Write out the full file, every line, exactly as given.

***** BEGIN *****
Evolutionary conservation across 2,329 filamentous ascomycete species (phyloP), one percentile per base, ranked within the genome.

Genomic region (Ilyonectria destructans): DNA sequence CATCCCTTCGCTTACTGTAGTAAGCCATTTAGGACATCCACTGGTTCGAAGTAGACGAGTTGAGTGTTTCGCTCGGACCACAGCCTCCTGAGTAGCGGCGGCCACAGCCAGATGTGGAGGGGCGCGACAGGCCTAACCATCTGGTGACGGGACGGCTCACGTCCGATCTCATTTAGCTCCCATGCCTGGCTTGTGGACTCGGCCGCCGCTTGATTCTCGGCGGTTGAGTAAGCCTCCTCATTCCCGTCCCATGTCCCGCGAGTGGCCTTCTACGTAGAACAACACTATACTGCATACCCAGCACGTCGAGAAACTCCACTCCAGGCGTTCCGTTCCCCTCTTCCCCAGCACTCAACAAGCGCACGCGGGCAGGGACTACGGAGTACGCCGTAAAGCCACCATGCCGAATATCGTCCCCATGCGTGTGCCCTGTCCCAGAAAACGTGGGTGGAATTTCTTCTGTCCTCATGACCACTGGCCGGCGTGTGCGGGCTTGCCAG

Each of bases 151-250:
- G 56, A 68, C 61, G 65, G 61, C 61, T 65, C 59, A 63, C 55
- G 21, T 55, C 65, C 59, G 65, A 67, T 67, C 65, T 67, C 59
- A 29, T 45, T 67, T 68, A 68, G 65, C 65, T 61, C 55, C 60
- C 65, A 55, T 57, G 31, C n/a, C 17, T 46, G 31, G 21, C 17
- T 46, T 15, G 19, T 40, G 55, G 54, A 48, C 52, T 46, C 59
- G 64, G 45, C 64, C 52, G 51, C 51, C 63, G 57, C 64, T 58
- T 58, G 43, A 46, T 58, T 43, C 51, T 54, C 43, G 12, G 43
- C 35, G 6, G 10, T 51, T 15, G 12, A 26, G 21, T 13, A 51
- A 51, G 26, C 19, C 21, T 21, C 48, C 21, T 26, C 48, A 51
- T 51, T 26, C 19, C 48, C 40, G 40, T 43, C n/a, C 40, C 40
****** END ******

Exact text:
Evolutionary conservation across 2,329 filamentous ascomycete species (phyloP), one percentile per base, ranked within the genome.

Genomic region (Ilyonectria destructans): DNA sequence CATCCCTTCGCTTACTGTAGTAAGCCATTTAGGACATCCACTGGTTCGAAGTAGACGAGTTGAGTGTTTCGCTCGGACCACAGCCTCCTGAGTAGCGGCGGCCACAGCCAGATGTGGAGGGGCGCGACAGGCCTAACCATCTGGTGACGGGACGGCTCACGTCCGATCTCATTTAGCTCCCATGCCTGGCTTGTGGACTCGGCCGCCGCTTGATTCTCGGCGGTTGAGTAAGCCTCCTCATTCCCGTCCCATGTCCCGCGAGTGGCCTTCTACGTAGAACAACACTATACTGCATACCCAGCACGTCGAGAAACTCCACTCCAGGCGTTCCGTTCCCCTCTTCCCCAGCACTCAACAAGCGCACGCGGGCAGGGACTACGGAGTACGCCGTAAAGCCACCATGCCGAATATCGTCCCCATGCGTGTGCCCTGTCCCAGAAAACGTGGGTGGAATTTCTTCTGTCCTCATGACCACTGGCCGGCGTGTGCGGGCTTGCCAG

Each of bases 151-250:
- G 56, A 68, C 61, G 65, G 61, C 61, T 65, C 59, A 63, C 55
- G 21, T 55, C 65, C 59, G 65, A 67, T 67, C 65, T 67, C 59
- A 29, T 45, T 67, T 68, A 68, G 65, C 65, T 61, C 55, C 60
- C 65, A 55, T 57, G 31, C n/a, C 17, T 46, G 31, G 21, C 17
- T 46, T 15, G 19, T 40, G 55, G 54, A 48, C 52, T 46, C 59
- G 64, G 45, C 64, C 52, G 51, C 51, C 63, G 57, C 64, T 58
- T 58, G 43, A 46, T 58, T 43, C 51, T 54, C 43, G 12, G 43
- C 35, G 6, G 10, T 51, T 15, G 12, A 26, G 21, T 13, A 51
- A 51, G 26, C 19, C 21, T 21, C 48, C 21, T 26, C 48, A 51
- T 51, T 26, C 19, C 48, C 40, G 40, T 43, C n/a, C 40, C 40